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SACRAMENTO -- Last night the California state Legislature failed to act on the Plastic Pollution Reduction Act before they adjourned for the year. The landmark companion bills put forth in both the Assembly (AB 1080, Gonzalez) and the Senate (SB 54, Allen) put California on a path to reducing single-use packaging and foodware by 75 percent by 2030.
The legislation requires manufacturers to design their products to reduce unnecessary packaging waste. By 2030, all packaging and single-use foodware would need to be recyclable or compostable, and producers would be required to ensure that their products are being recycled at a 75 percent rate over that same time period.
“It’s tragic how often we see animals harmed by plastic pollution in our oceans, whether it’s straws in their nostrils or bags in their bellies. California should be a leader in addressing this crisis, so yesterday’s result was a disappointment,” said Dan Jacobson, state director of Environment California, which helped promote the bill. “Nothing we use for five minutes should pollute our environment and put our beloved wildlife at risk for hundreds of years.”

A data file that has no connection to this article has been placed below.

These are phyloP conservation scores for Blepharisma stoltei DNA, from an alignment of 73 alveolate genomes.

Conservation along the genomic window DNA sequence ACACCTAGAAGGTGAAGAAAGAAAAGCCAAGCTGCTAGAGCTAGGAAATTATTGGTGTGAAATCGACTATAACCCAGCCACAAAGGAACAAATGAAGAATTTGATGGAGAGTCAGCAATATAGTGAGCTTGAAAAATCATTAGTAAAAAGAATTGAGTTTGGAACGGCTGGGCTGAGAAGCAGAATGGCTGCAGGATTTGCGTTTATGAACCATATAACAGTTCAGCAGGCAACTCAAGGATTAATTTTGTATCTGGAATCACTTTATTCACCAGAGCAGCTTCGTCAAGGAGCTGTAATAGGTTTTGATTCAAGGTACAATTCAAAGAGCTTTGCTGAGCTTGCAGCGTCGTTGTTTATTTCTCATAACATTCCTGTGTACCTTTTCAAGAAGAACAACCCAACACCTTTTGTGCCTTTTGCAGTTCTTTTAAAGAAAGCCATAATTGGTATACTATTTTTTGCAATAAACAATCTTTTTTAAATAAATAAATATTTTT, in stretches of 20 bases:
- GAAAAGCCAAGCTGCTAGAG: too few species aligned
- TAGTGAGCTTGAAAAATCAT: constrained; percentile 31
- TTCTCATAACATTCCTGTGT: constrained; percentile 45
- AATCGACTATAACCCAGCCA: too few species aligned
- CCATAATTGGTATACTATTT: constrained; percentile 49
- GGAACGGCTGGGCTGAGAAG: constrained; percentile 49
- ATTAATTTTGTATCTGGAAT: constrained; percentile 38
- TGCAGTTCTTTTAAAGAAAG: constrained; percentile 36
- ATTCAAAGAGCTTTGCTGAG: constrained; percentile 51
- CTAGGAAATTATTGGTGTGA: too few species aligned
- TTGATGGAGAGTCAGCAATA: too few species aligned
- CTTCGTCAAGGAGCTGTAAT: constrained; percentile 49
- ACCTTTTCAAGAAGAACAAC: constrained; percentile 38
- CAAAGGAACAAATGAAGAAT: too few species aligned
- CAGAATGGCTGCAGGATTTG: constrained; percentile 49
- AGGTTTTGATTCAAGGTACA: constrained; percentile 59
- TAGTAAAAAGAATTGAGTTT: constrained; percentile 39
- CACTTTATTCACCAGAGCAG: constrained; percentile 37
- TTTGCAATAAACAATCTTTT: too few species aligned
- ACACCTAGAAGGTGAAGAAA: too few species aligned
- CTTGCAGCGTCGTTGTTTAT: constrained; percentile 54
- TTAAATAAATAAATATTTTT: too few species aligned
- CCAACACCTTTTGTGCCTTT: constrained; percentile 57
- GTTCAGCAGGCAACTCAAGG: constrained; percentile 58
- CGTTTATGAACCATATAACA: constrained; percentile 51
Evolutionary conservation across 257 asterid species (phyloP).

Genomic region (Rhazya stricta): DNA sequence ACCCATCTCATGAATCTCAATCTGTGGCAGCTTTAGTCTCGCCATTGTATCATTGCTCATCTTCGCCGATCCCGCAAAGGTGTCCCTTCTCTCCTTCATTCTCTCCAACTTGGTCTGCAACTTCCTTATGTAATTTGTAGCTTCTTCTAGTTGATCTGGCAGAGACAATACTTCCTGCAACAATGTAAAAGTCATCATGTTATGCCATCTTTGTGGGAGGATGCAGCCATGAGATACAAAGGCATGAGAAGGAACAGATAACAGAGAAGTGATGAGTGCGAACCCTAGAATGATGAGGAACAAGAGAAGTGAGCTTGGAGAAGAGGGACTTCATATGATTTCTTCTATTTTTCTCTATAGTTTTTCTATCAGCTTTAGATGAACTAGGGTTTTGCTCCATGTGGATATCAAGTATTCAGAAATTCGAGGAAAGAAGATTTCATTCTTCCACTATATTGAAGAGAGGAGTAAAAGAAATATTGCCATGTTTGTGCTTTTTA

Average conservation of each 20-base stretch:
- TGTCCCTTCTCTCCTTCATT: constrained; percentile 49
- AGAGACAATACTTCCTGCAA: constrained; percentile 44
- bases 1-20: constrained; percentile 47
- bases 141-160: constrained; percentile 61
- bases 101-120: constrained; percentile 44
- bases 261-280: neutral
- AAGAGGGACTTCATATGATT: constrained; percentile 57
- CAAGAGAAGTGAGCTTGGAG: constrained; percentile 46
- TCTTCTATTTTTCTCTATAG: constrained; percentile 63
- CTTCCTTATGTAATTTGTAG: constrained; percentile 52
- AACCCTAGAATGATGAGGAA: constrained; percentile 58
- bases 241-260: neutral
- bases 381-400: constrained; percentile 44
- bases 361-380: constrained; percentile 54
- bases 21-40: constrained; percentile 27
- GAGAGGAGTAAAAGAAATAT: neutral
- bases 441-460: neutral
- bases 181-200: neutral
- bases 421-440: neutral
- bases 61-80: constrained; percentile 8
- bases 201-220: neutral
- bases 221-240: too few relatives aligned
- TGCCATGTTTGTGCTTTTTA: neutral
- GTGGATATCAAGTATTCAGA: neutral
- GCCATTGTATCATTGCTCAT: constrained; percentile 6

This summer, Environment California canvassers went door-to-door across the state and had more than 100,000 conversations with people about the impacts of plastic pollution. What Californians told the canvassers matches research done by the Public Policy Institute of California (PPIC). According to a recent PPIC poll, an overwhelming majority of Californians (72 percent) agree that “plastics and marine debris are a big problem in the part of the California coast that is closest to them.”
“The legislature missed a golden opportunity to start moving our society beyond single-use plastics,” said Emily Rusch, executive director of CALPIRG, another key supporter of the bill. “If we can figure out how to make a plastic spoon out of petroleum, surely we can figure out how to reuse that plastic instead of throwing it away. California needs to step up its leadership by creating the right rules and incentives to reduce waste. We'll be looking to the legislature to act as soon as they return to Sacramento in January."
The legislation could still be brought up for a vote when the legislature reconvenes in January 2020.
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